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String Cheese Incident

Jam band String Cheese Incident fights Ticketmaster fees

By Justin Goicochea

Colorado jam band, String Cheese Incident aren't exactly household names but their recent stand against Ticketmaster has people talking.

Back in March the band announced plans for a 2012 summer tour, and that fans could purchase tickets to their shows from their official website at face value without the added service charges. The band even went as far as to pay for the credit card processing fees themselves in an effort to maintain fan-friendly ticketing.

This "Service Fee-Free" ticketing was available for all but one location, the Greek Theatre in Los Angeles. Here each ticket was accompanied with an additional $12.90 charge through Ticketmaster. However, a promotion from the Greek Theatre provided String Cheese Incident with a loophole to include the July 13 show amongst the rest.

The venue promotion allowed fans to purchase tickets in person at the venue's box office sans service charge. With the help of some loyal fans and volunteers the band seeked to buy back as many of their tickets possible with the intention of reselling them from their site. In a statement to Rolling Stone, band member Michael Kang explained the situation: "So we has some of our management there and we were able to get fans to show up and we handed them a bunch of cash and they all bought tickets."

With $20,000 in hand the band's supporters were able to secure nearly 400 tickets at face value, $49.95, according to The New York Times. Those tickets were then sent to the band's headquarters in Colorado to be resold on the SCI website at face value with the only added charge being the unavoidable $12 shipping fee by United Parcel Service. Even with the additional charge for shipping the tickets are still cheaper than Ticketmaster.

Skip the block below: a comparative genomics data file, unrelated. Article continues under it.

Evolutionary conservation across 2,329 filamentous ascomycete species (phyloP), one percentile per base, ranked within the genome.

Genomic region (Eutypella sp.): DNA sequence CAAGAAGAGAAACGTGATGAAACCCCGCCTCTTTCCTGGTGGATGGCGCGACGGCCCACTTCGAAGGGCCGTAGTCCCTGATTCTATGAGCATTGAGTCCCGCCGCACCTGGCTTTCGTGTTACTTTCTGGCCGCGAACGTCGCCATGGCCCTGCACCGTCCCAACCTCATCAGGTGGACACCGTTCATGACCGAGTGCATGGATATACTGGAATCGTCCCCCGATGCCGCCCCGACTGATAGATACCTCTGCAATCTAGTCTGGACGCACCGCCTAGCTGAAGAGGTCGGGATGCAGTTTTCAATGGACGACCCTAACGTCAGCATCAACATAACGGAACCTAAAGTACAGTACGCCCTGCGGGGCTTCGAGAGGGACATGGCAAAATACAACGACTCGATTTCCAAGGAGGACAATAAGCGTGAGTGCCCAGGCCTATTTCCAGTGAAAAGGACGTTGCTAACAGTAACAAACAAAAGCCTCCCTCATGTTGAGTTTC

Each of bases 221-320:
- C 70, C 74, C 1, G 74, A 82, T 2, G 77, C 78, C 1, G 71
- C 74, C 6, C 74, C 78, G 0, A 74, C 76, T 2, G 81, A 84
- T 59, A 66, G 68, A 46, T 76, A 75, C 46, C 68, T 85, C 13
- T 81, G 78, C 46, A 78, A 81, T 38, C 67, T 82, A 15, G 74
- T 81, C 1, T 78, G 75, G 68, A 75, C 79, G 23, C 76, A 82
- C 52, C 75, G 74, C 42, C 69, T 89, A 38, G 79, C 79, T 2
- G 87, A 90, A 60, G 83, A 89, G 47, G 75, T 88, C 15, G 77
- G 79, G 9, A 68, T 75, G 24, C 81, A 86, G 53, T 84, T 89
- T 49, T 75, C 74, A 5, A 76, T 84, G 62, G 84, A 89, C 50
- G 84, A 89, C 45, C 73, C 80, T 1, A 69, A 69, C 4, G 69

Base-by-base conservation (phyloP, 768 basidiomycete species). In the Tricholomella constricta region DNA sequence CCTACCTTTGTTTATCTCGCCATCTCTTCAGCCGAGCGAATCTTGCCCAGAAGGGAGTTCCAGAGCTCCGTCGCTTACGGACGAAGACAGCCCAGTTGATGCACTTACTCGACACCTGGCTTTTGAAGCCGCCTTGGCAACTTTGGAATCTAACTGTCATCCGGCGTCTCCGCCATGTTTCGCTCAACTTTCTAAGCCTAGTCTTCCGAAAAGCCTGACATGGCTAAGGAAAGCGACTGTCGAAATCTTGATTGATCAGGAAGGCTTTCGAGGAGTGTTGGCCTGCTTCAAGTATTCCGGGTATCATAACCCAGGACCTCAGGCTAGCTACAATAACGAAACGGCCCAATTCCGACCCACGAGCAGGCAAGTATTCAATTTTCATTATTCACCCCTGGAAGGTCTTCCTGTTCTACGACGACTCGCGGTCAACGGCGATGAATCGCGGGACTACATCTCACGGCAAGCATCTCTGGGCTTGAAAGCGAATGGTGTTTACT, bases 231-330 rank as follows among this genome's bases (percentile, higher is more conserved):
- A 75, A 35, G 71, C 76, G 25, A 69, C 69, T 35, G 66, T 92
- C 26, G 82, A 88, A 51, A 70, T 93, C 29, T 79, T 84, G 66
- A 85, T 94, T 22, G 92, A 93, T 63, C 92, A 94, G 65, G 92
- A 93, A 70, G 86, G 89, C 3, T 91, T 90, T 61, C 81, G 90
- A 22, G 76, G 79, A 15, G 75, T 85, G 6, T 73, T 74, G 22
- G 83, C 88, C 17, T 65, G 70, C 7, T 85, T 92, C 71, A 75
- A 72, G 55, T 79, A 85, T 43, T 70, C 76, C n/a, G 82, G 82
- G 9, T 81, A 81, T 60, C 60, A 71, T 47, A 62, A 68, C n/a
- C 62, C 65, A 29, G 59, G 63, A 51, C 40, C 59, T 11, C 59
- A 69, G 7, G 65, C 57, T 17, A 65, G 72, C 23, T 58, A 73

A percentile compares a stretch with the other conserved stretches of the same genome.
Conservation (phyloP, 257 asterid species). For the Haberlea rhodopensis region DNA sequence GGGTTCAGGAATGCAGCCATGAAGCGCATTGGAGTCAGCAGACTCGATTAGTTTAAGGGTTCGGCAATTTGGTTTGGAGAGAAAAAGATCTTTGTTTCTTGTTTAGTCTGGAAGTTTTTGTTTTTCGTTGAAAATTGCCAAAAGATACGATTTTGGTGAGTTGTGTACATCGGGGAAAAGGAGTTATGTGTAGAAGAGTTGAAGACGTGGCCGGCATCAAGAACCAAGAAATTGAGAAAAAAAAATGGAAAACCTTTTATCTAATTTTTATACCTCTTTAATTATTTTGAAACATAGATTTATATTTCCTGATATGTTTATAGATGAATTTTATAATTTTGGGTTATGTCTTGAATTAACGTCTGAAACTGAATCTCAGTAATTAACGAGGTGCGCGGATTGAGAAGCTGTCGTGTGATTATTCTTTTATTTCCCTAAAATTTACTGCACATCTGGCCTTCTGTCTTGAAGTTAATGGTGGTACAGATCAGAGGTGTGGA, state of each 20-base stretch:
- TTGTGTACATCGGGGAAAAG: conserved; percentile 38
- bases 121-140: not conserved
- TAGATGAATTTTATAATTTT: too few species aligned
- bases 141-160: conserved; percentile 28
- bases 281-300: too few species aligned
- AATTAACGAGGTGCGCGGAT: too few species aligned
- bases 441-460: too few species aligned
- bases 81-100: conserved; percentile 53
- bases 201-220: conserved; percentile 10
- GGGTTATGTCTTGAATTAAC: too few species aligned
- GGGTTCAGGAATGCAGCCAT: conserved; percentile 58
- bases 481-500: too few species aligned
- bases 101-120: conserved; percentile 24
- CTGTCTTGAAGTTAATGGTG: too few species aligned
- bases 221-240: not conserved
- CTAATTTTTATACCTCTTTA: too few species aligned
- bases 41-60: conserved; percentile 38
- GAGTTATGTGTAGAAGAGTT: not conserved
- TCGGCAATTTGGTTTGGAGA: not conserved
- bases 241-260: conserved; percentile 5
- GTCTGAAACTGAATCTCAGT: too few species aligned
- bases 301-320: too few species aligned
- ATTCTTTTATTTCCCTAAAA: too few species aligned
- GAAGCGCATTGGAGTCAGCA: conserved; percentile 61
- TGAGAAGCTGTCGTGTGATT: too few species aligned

Bassist, Keith Moseley told The New York Times "It costs us money to sell the tickets. But we are going to eat that cost this summer in order to make a better deal for our fans and let them know how much we appreciate them."

Anh Pham, one of the fans who took part in the ticket purchasing told The New York Times "Ticketmaster has been around for so long, and they've made so much money from me and so many of us, that the opportunity to help out the String Cheese community was to me a fantastic idea."

What String Cheese Incident sees as fan appreciation, Ticketmaster and others in the concert industry see as a blatant disregard of valid contracts which in turn deprives both theaters and promoters of their share of revenue which they rely on to cover booking costs.

This isn't the first time Ticketmaster has been met with opposition from String Cheese Incident. In the summer of 2003, the band filed a lawsuit in Federal Court against the ticketing giant to secure a large amount of tickets directly to their fans. Ticketmaster filed a countersuit arguing that its contracts with theaters gave the company exclusive right to sell tickets. A settlement was reached giving String Cheese Incident control of their tickets for five years, expiring in 2009.

According to The New York Times, Ticketmaster declined to comment on the situation citing a confidentiality agreement with the band. However, information about the 2003 lawsuit has been made available in the book Ticket Masters by Dean Budnick and Josh Baron.

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